God's name is holy, set apart for Him alone as the Sovereign of the universe. Psalm 8:1 says, "O Lord, our Lord, how majestic is Your name in all the earth." No one who's ever lived or will live can claim their name is majestic in all the earth.

This includes the name of Jesus and the Holy Spirit. This comes from the concept of the Trinity: God the Father, God the Son, and God the Holy Spirit. They are co-equal. Anything more on the Trinity is for another day. But the Bible makes it clear over and over that the name of the Lord is sacred, and Him only.

Therefore God has highly exalted Him [Jesus] and bestowed on Him the name that is above every name, so that at the name of Jesus every knee should bow, in heaven and on earth and under the earth, and every tongue confess that Jesus Christ is Lord, to the glory of God the Father (Philippians 2:9-11).

Far above all rule and authority and power and dominion, and above every name that is named, not only in this age but also in the one to come (Ephesians 1:21).

We see that His name is exclusively sacred because He is the only One that can grant salvation to the human soul.

And there is salvation in no one else, for there is no other name under heaven given among men by which we must be saved (Acts 4:12).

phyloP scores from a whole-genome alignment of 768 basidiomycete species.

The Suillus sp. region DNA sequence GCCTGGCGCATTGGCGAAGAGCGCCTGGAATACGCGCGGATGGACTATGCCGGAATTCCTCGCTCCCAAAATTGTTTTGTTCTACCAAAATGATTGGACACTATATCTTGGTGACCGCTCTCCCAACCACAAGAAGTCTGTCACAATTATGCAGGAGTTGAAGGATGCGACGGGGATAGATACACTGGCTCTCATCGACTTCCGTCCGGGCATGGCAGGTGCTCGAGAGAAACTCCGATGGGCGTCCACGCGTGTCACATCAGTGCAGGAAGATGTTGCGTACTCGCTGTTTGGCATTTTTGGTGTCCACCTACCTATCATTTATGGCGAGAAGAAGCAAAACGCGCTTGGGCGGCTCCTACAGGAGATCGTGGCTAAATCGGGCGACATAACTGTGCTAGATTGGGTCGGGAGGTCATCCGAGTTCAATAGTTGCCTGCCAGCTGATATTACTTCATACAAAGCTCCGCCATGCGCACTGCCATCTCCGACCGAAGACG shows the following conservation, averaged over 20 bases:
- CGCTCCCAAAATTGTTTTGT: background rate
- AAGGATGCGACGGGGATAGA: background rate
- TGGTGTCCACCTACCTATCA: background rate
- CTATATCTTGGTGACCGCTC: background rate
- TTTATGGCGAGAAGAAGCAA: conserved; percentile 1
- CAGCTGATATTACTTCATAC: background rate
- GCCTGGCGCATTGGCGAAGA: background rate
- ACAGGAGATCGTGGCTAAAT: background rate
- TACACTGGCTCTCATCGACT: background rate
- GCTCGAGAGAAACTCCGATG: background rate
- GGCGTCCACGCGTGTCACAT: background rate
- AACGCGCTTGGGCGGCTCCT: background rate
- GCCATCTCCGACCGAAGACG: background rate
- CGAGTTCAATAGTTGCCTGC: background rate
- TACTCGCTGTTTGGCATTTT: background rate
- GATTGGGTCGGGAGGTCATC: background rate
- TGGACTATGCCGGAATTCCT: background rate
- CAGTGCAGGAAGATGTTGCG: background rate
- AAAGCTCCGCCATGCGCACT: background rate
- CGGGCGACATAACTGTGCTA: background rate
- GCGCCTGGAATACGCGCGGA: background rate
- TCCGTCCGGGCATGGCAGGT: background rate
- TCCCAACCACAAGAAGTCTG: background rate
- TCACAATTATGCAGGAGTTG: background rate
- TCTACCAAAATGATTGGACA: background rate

Dave Miller PhD. said it this way: "The name of the Lord is holy, as He is holy. The name of the Lord is a representation of His glory, His majesty, and His supreme deity. We are to esteem and honor His name as we revere and glorify God Himself. To do any less is to take His name in vain." 3

The Lord's Name Used as a Curse Word

Most people understand that to take the Lord's name in vain is to use it as a curse word. That would be correct. People use the name Jesus Christ when they are appalled, surprised, or indignant at something. They damn God's name when they are angry or just because. This is utterly abominable. God's name is holy. His name is consecrated only for Him. Consider that God is the Creator of all things (Genesis 1). He made you, He rules the universe, He is the Majesty on High. How dare we use that precious, sacred Name as a curse word.